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          Plotly.js logo

          Plotly.js

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          A high-level, declarative charting library
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          PROS OF PLOTLY.JS
          • 16
            Bindings to popular languages like Python, Node, R, etc
          • 10
            Integrated zoom and filter-out tools in charts and maps
          • 9
            Great support for complex and multiple axes
          • 8
            Powerful out-of-the-box featureset
          • 6
            Beautiful visualizations
          • 4
            Active user base
          • 3
            Webgl chart types are extremely performant
          • 3
            Impressive support for webgl 3D charts
          • 3
            Charts are easy to share with a cloud account
          • 2
            Interactive charts
          • 2
            Publication quality image export
          • 2
            Easy to use online editor for creating plotly.js charts
          CONS OF PLOTLY.JS
          • 16
            Terrible document

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          Shared insights
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          Plotly.jsPlotly.jsD3.jsD3.js
          at

          We use Plotly (just their open source stuff) for Zulip's user-facing and admin-facing statistics graphs because it's a reasonably well-designed JavaScript graphing library.

          If you've tried using D3.js, it's a pretty poor developer experience, and that translates to spending a bunch of time getting the graphs one wants even for things that are conceptually pretty basic. Plotly isn't amazing (it's decent), but it's way better than than D3 unless you have very specialized needs.

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          Here is my stack on #Visualization. @FusionCharts and Highcharts are easy to use but only free for non-commercial. Chart.js and Plotly are two lovely tools for commercial use under the MIT license. And D3.js would be my last choice only if a complex customized plot is needed.

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          TensorFlow logo

          TensorFlow

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          Open Source Software Library for Machine Intelligence
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          PROS OF TENSORFLOW
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            High Performance
          • 16
            Connect Research and Production
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            Deep Flexibility
          • 9
            True Portability
          • 9
            Auto-Differentiation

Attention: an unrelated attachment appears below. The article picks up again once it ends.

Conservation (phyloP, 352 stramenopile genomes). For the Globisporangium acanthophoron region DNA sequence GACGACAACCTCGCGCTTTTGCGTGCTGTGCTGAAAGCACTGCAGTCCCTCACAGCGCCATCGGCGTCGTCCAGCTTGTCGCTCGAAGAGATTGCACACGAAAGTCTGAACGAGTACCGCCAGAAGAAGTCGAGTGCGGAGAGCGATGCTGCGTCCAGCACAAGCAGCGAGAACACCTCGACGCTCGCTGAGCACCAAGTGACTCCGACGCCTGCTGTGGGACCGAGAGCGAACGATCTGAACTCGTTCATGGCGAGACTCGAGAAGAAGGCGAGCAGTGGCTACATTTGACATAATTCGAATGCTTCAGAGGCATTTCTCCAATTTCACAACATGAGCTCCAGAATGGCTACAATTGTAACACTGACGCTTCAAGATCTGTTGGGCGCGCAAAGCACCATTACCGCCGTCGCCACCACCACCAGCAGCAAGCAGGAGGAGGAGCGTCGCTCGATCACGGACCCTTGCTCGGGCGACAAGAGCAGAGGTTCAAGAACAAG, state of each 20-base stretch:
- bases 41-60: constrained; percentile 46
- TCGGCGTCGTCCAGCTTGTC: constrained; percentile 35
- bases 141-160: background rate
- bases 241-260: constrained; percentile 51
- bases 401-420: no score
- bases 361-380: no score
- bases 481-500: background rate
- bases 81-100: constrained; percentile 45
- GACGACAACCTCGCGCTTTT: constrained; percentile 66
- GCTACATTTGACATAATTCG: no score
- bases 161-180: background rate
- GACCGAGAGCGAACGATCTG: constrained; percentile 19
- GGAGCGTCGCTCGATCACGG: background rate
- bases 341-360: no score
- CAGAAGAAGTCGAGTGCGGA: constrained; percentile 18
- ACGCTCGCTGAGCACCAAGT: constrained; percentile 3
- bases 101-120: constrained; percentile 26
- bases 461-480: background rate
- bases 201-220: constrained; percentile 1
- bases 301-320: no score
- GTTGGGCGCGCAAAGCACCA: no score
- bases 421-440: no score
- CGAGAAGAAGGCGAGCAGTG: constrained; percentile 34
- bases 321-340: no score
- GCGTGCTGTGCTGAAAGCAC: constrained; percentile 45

• 2
            Easy to use
          • 2
            High level abstraction
          • 1
            Powerful
          CONS OF TENSORFLOW
          • 9
            Hard
          • 6
            Hard to debug
          • 1
            Documentation not very helpful

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          Conor Myhrvold
          Tech Brand Mgr, Office of CTO at Uber · | 8 upvotes · 1.3M views

          Why we built an open source, distributed training framework for TensorFlow , Keras , and PyTorch:

          At Uber, we apply deep learning across our business; from self-driving research to trip forecasting and fraud prevention, deep learning enables our engineers and data scientists to create better experiences for our users.

          TensorFlow has become a preferred deep learning library at Uber for a variety of reasons. To start, the framework is one of the most widely used open source frameworks for deep learning, which makes it easy to onboard new users. It also combines high performance with an ability to tinker with low-level model details—for instance, we can use both high-level APIs, such as Keras, and implement our own custom operators using NVIDIA’s CUDA toolkit.

          Uber has introduced Michelangelo (https://eng.uber.com/michelangelo/), an internal ML-as-a-service platform that democratizes machine learning and makes it easy to build and deploy these systems at scale. In this article, we pull back the curtain on Horovod, an open source component of Michelangelo’s deep learning toolkit which makes it easier to start—and speed up—distributed deep learning projects with TensorFlow:

          https://eng.uber.com/horovod/

          (Direct GitHub repo: https://github.com/uber/horovod)

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          In mid-2015, Uber began exploring ways to scale ML across the organization, avoiding ML anti-patterns while standardizing workflows and tools. This effort led to Michelangelo.

          Michelangelo consists of a mix of open source systems and components built in-house. The primary open sourced components used are HDFS, Spark, Samza, Cassandra, MLLib, XGBoost, and TensorFlow.

          !